China Coal Falls to Lowest in Almost Four Years on Manufacturing

Chinese power-station coal fell to the lowest price in almost four years as the nation’s manufacturing shrank for the first time in seven months and hydropower output increased.

Spot coal with an energy value of 5,500 kilocalories per kilogram at the port of Qinhuangdao, the benchmark grade for the country, slid to a range of 600 yuan ($97.96) to 615 yuan a metric ton as of yesterday, according to data today from the China Coal Transport and Distribution Association. That’s the lowest since Oct. 12, 2009, data compiled by Bloomberg show.

Manufacturing, which accounts for about 70 percent of China’s electricity demand, is contracting this month for the first time since October, according to the preliminary reading of a Purchasing Managers’ Index by HSBC Holdings Plc and Markit Economics on May 23. The nation’s hydropower output in the first four months of 2013 expanded 20 percent from a year earlier to 181 billion kilowatt-hours, data from the Beijing-based National Bureau of Statistics showed May 16. Thermal electricity generation climbed 1.6 percent to 1.34 trillion kWh.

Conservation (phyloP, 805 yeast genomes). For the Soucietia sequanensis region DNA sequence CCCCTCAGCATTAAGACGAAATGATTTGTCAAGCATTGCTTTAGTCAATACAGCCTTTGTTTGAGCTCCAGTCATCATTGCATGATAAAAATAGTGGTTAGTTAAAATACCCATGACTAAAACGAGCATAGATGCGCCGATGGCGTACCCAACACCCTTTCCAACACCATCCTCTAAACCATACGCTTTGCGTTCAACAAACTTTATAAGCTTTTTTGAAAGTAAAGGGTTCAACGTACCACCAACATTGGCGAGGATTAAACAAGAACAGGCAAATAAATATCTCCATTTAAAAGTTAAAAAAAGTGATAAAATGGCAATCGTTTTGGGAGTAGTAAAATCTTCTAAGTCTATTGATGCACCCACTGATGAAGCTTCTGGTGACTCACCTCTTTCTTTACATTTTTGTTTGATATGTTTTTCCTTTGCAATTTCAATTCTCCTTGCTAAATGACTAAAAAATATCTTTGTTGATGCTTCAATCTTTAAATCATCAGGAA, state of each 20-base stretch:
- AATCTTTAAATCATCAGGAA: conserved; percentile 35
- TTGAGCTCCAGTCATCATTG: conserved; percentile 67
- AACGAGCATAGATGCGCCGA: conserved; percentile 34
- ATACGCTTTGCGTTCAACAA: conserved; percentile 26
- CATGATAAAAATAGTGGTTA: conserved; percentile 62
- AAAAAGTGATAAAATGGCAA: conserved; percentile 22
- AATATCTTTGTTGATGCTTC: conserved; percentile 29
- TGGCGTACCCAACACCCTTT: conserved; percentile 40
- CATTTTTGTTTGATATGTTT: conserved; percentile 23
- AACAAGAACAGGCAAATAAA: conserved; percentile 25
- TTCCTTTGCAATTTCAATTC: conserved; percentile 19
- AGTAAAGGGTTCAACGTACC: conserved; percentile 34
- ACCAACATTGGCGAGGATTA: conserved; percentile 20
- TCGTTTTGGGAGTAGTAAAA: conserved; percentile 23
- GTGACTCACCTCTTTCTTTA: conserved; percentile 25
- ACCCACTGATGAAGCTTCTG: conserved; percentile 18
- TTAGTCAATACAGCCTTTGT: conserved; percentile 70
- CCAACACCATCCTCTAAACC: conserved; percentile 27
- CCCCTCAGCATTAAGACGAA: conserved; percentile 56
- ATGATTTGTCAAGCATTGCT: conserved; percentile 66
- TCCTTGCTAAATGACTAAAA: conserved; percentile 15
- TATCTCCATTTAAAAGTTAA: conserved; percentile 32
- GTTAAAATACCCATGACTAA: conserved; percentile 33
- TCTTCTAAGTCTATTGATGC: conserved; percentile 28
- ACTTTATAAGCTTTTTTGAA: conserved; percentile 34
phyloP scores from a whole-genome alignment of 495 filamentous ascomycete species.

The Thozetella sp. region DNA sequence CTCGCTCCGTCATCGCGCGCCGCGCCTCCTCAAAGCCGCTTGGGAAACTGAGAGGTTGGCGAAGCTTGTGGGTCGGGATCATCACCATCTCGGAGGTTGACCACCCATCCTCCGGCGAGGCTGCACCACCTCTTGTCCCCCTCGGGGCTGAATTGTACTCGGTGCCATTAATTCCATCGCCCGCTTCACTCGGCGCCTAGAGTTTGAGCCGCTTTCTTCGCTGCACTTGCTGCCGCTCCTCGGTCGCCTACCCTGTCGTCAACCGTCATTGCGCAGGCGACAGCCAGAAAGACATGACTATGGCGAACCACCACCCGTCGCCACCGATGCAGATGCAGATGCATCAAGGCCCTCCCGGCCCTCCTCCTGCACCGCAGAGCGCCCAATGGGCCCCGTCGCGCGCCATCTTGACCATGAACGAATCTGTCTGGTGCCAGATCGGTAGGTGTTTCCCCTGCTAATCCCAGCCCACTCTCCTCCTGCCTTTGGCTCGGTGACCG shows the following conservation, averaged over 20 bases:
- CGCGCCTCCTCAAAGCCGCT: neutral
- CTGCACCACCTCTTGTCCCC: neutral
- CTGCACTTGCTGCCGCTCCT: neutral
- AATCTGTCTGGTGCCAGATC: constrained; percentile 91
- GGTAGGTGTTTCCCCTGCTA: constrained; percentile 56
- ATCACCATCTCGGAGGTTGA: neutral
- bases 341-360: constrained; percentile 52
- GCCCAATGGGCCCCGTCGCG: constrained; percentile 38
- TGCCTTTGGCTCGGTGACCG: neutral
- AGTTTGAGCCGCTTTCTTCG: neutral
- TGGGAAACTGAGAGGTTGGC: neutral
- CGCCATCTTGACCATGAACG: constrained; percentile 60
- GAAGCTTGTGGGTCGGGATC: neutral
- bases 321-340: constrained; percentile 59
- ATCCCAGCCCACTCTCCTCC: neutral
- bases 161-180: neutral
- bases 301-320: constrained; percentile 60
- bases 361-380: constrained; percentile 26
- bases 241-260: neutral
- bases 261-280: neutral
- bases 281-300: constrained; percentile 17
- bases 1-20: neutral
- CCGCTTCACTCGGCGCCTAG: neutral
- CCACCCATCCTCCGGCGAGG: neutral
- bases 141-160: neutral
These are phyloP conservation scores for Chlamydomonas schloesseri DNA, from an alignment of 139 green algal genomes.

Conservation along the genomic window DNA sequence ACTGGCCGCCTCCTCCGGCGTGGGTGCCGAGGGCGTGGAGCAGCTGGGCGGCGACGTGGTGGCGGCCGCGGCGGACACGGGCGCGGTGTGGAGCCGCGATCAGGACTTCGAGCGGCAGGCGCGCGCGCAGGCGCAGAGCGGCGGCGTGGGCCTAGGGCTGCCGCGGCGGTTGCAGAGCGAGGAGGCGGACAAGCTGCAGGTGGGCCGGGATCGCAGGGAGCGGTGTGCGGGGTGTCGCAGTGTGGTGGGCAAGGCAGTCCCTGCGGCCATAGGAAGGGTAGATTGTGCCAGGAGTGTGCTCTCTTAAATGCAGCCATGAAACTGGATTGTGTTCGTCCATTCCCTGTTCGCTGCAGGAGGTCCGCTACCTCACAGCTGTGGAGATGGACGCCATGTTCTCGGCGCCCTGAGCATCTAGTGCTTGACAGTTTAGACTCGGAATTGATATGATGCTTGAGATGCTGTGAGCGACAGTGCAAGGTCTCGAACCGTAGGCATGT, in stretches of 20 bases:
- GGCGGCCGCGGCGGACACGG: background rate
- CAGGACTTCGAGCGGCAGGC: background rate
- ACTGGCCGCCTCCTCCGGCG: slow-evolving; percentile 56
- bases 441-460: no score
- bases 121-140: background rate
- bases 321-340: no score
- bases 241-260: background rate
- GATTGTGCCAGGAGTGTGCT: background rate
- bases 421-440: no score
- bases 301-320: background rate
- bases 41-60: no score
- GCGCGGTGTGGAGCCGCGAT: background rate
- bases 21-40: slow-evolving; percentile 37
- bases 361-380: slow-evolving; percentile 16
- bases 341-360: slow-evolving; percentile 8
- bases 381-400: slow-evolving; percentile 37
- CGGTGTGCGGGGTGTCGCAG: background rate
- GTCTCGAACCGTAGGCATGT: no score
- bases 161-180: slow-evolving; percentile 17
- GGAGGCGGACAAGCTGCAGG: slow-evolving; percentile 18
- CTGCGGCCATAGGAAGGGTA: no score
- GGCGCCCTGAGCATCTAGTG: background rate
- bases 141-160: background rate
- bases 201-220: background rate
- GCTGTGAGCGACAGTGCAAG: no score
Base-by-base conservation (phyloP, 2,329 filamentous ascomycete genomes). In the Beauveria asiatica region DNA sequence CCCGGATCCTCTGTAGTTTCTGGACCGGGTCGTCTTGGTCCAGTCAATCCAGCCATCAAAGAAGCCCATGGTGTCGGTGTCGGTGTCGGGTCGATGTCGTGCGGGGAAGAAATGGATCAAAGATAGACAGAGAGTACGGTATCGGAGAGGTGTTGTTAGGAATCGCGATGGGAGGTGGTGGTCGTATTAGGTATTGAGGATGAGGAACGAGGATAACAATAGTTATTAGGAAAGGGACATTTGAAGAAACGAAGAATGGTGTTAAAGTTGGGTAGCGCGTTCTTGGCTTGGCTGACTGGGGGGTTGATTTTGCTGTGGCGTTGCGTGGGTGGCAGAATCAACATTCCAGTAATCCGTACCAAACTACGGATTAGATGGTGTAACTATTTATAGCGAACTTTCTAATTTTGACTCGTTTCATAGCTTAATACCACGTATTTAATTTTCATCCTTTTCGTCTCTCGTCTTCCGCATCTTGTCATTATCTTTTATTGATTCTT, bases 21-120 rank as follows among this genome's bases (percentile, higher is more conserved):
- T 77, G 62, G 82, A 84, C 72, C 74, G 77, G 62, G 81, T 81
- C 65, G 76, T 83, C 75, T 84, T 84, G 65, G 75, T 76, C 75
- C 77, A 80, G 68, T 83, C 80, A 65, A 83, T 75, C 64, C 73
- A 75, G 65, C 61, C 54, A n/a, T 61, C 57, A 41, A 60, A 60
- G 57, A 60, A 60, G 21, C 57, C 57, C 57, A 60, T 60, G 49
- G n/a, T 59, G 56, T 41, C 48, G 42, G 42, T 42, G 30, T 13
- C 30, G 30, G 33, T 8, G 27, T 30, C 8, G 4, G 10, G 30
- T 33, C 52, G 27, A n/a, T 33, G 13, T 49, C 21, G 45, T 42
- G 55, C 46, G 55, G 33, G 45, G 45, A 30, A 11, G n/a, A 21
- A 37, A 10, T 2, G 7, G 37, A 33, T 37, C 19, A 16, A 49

“The low coal price is mainly because of sluggish domestic demand, especially from the heavy industrial sectors,” said David Fang, a Beijing-based director at the China Coal Transport and Distribution Association. “Sufficient rainfall in southern China is squeezing China’s demand for burning thermal coal. The price will stay at a low level throughout this quarter.”

China’s stockpiles of coal at major power plants were enough for 20 days of use as of the end of April, according to a statement on the National Development and Reform Commission’s website on May 24. The typical level for this time of year is about 14 days, according to Fang.

— With assistance by Sarah Chen

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